So much for on-time arrivals. Acela, Amtrak's much-vaunted high-speed train, will now leave the station next spring, at least six months behind schedule, the federally funded rail line announced on Sept. 1. The delay--caused by excessive wear to Acela wheels in tests--could have far-reaching repercussions. Amtrak Chief Executive George D. Warrington is in a race against time to make Amtrak, also known as the National Railroad Passenger Corp., self-sufficient before Congress ends operating subsidies in 2002.
Acela plays a key role in Warrington's plans. The sleek 150-mile-per-hour train, with modem jacks at every seat and microbrews on tap, is expected to add $180 million in annual profits and boost market share against airline shuttles in the busy Northeast Corridor.
DISCOURAGED. The delay makes Warrington's task that much harder and gives the railroad's enemies in Congress fresh ammunition. Before the Acela announcement, Amtrak already projected a $930 million operating loss for 1999 and $908 million for 2000. "Their goal of self-sufficiency in 2002 is down the drain," says Paul Weyrich, a Republican appointee to the 11-member Amtrak Reform Council and a former Amtrak board member.
Even Amtrak fans are discouraged. "I have serious doubts about whether they can meet their operational targets," sighs Representative Bud Shuster (R-Pa.), chairman of the House Transportation & Infrastructure Committee. "Is liquidation a possibility? Yes."
Acela's delay could also turn off the public. The $20 million publicity campaign promoting it had already begun, including Acela ads plastered in Boston and Washington, D.C. Now, passengers hoping to lop some time off their trips this fall--as much as one hour and 45 minutes on the Boston to New York leg--may opt for the airport instead.
Amtrak is not the only company with its fortunes riding on Acela. Bombardier Inc. of Quebec and Britain's GEC Alsthom are building the high-speed trains as part of a $1 billion contract with the rail line awarded in 1996. The two now are bickering over who's to blame for the design flaw and thus responsible for penalties mandated in their contract. In addition to unspecified damages for nonperformance, the companies must pay fines for late delivery starting at $1,000 per train per day and going as high as $13,500 per train per day. A Bombardier spokeswoman says Alsthom is responsible for the design. Alsthom had no comment.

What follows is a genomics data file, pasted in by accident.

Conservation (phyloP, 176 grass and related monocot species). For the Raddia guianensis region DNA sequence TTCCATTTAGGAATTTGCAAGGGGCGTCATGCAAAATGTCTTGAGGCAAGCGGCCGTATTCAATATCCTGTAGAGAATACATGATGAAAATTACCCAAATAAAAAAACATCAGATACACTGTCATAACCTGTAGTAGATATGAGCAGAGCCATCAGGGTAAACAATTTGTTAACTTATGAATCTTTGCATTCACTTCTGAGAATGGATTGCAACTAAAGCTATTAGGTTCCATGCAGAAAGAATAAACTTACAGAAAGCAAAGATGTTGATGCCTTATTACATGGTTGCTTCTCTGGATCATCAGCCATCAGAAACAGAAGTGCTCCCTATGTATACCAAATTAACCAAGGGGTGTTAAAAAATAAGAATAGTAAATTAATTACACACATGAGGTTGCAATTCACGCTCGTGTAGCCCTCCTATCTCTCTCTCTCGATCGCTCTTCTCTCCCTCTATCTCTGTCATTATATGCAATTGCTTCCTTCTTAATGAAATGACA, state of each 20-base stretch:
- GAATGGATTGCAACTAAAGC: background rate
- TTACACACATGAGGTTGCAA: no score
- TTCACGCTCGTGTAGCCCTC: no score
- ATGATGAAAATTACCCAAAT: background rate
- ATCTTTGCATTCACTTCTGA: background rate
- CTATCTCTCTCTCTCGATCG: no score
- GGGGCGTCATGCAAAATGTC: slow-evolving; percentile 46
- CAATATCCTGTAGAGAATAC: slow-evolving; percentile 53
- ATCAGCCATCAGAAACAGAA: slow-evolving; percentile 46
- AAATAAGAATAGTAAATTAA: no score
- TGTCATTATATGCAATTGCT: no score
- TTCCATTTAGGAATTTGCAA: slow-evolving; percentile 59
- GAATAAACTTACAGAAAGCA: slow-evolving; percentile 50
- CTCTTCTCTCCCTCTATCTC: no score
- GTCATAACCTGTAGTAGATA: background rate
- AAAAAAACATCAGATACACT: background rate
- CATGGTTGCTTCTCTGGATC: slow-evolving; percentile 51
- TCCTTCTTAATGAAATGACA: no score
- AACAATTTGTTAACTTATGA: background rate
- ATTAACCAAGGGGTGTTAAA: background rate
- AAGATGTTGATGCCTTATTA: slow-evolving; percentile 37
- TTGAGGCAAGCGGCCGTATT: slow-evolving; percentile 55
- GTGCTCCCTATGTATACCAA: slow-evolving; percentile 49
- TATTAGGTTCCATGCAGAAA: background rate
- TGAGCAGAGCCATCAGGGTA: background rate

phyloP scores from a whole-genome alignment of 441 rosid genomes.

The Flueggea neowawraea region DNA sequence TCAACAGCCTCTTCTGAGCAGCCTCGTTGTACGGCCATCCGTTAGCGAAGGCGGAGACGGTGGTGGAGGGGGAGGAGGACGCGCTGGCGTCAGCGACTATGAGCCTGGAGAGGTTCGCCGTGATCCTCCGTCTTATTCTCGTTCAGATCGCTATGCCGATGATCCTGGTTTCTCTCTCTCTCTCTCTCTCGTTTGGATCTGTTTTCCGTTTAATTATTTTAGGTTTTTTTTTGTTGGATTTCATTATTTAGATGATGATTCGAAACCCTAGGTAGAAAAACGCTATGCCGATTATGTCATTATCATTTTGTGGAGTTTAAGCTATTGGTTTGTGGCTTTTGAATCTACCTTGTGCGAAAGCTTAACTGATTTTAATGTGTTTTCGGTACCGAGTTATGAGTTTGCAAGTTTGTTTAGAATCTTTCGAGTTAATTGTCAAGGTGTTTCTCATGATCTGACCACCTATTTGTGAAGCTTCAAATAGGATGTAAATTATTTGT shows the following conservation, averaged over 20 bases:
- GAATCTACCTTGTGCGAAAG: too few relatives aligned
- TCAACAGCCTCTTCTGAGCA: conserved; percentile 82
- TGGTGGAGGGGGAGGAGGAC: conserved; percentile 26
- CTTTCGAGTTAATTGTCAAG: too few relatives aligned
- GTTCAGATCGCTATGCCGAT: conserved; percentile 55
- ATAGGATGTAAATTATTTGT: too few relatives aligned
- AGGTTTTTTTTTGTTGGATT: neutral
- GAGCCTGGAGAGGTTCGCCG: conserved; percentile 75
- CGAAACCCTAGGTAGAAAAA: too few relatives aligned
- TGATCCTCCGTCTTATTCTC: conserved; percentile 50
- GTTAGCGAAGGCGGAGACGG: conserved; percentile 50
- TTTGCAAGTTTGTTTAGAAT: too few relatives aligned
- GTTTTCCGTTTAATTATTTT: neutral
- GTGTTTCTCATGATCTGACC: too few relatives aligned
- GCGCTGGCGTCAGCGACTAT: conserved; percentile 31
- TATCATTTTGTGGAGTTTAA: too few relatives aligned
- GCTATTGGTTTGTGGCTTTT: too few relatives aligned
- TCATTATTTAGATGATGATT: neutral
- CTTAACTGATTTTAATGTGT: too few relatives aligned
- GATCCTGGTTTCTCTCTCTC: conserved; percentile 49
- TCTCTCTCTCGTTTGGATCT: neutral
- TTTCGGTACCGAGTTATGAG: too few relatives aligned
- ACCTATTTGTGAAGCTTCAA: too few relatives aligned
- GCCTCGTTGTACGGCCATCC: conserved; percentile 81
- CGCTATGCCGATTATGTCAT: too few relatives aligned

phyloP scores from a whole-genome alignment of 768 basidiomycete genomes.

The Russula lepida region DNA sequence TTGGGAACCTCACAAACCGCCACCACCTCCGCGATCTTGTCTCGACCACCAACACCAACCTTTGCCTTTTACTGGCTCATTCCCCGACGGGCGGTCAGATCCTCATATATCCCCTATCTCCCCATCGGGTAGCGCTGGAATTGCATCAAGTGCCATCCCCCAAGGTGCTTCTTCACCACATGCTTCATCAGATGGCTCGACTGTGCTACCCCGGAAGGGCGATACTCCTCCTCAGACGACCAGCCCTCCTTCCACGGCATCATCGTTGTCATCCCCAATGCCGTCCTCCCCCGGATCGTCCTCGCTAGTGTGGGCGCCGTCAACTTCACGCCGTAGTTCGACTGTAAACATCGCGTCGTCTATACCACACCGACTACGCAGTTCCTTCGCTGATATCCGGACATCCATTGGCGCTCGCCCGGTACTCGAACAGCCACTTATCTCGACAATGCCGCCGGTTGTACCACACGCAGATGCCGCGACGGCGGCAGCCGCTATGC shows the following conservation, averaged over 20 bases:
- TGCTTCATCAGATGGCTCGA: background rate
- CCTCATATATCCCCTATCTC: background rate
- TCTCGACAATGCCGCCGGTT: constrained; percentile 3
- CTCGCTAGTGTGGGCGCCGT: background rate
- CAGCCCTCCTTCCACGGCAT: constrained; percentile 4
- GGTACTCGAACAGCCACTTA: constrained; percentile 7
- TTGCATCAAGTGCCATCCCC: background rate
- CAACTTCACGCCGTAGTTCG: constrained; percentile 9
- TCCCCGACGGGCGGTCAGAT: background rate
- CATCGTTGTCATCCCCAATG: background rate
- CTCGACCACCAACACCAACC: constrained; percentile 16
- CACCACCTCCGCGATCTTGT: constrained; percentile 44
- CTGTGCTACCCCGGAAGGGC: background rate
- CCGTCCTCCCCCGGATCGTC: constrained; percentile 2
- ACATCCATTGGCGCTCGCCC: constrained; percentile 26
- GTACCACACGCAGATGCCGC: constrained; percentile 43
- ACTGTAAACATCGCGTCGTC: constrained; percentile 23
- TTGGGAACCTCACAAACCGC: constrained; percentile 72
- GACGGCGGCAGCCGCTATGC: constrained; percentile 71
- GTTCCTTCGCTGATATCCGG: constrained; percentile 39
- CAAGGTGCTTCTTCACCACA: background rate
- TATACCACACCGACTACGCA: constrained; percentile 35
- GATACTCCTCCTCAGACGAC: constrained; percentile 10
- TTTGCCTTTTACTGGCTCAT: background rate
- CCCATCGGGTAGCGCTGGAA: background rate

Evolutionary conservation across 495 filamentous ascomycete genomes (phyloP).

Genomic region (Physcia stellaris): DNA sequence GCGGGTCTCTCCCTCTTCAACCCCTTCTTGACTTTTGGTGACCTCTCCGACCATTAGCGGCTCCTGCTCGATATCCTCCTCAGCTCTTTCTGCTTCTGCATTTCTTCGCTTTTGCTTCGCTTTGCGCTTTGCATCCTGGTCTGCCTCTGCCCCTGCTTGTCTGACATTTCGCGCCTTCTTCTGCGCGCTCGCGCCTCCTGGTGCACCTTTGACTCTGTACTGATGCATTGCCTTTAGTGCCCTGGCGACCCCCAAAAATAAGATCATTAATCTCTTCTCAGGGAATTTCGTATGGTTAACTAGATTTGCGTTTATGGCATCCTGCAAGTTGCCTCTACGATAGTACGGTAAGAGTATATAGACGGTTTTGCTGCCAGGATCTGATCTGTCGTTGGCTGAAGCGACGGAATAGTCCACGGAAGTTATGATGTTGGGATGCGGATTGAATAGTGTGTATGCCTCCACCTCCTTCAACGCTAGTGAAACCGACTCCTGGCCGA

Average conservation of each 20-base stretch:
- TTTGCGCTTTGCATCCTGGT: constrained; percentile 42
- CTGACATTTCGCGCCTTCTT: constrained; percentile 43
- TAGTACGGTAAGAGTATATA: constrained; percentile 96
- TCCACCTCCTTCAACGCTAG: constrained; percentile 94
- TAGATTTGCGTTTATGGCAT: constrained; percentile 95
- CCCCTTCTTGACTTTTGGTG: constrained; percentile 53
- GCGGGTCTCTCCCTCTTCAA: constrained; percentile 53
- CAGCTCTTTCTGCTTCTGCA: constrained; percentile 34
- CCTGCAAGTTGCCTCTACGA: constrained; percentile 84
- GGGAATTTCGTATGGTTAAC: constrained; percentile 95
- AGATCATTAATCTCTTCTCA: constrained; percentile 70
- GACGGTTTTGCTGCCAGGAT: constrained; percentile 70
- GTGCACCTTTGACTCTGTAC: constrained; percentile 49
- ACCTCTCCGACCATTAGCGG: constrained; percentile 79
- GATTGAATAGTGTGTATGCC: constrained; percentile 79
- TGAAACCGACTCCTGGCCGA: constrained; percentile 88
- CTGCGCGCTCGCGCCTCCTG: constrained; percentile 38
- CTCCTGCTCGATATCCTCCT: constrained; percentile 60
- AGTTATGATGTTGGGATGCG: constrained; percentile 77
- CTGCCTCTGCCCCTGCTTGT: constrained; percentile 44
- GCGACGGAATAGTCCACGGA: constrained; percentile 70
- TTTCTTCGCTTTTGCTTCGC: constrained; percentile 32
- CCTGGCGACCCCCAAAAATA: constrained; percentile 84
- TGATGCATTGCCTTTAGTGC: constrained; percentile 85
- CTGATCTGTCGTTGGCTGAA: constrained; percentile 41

Warrington, a former president and executive director of the Delaware River Port Authority says he's a businessman, not a train buff. He brushes off critics. "I'm not going to be distracted by antagonists who have predicted failure and doom for the past 25 years," he huffs. He downplays the revenue loss, explaining that Acela's glitches won't delay all 20 trains on order.
But Warrington concedes that Amtrak must be run more like a 21st century business, not a 19th century railroad. To increase revenue, he is teaming up with United Parcel Service, the U.S. Postal Service, and other railroads to haul mail and overnight freight on passenger trains. He is also eager to develop Amtrak-owned land adjacent to its stations. Ridership is up 3% so far this year and should surpass last year's 21.9 million passengers. Passenger revenues also are on the rise, growing 4% in 1998, to $1.7 billion. Still, for a decade, Amtrak's total passenger revenues have barely budged--the business has grown by adding other revenue (chart).
But even if Amtrak breaks even, the political battle won't be over, Warrington says. A viable passenger rail system will need about $1 billion a year in federal subsidies to build and maintain its infrastructure--almost twice what it got this year, he contends. "I'm getting tired of hearing comparisons about what it's like to ride a train in Europe. You get what you pay for," Warrington says. "If we invest capital, we will be a market force in this country." Perhaps. But first this train has to leave the station, and fast.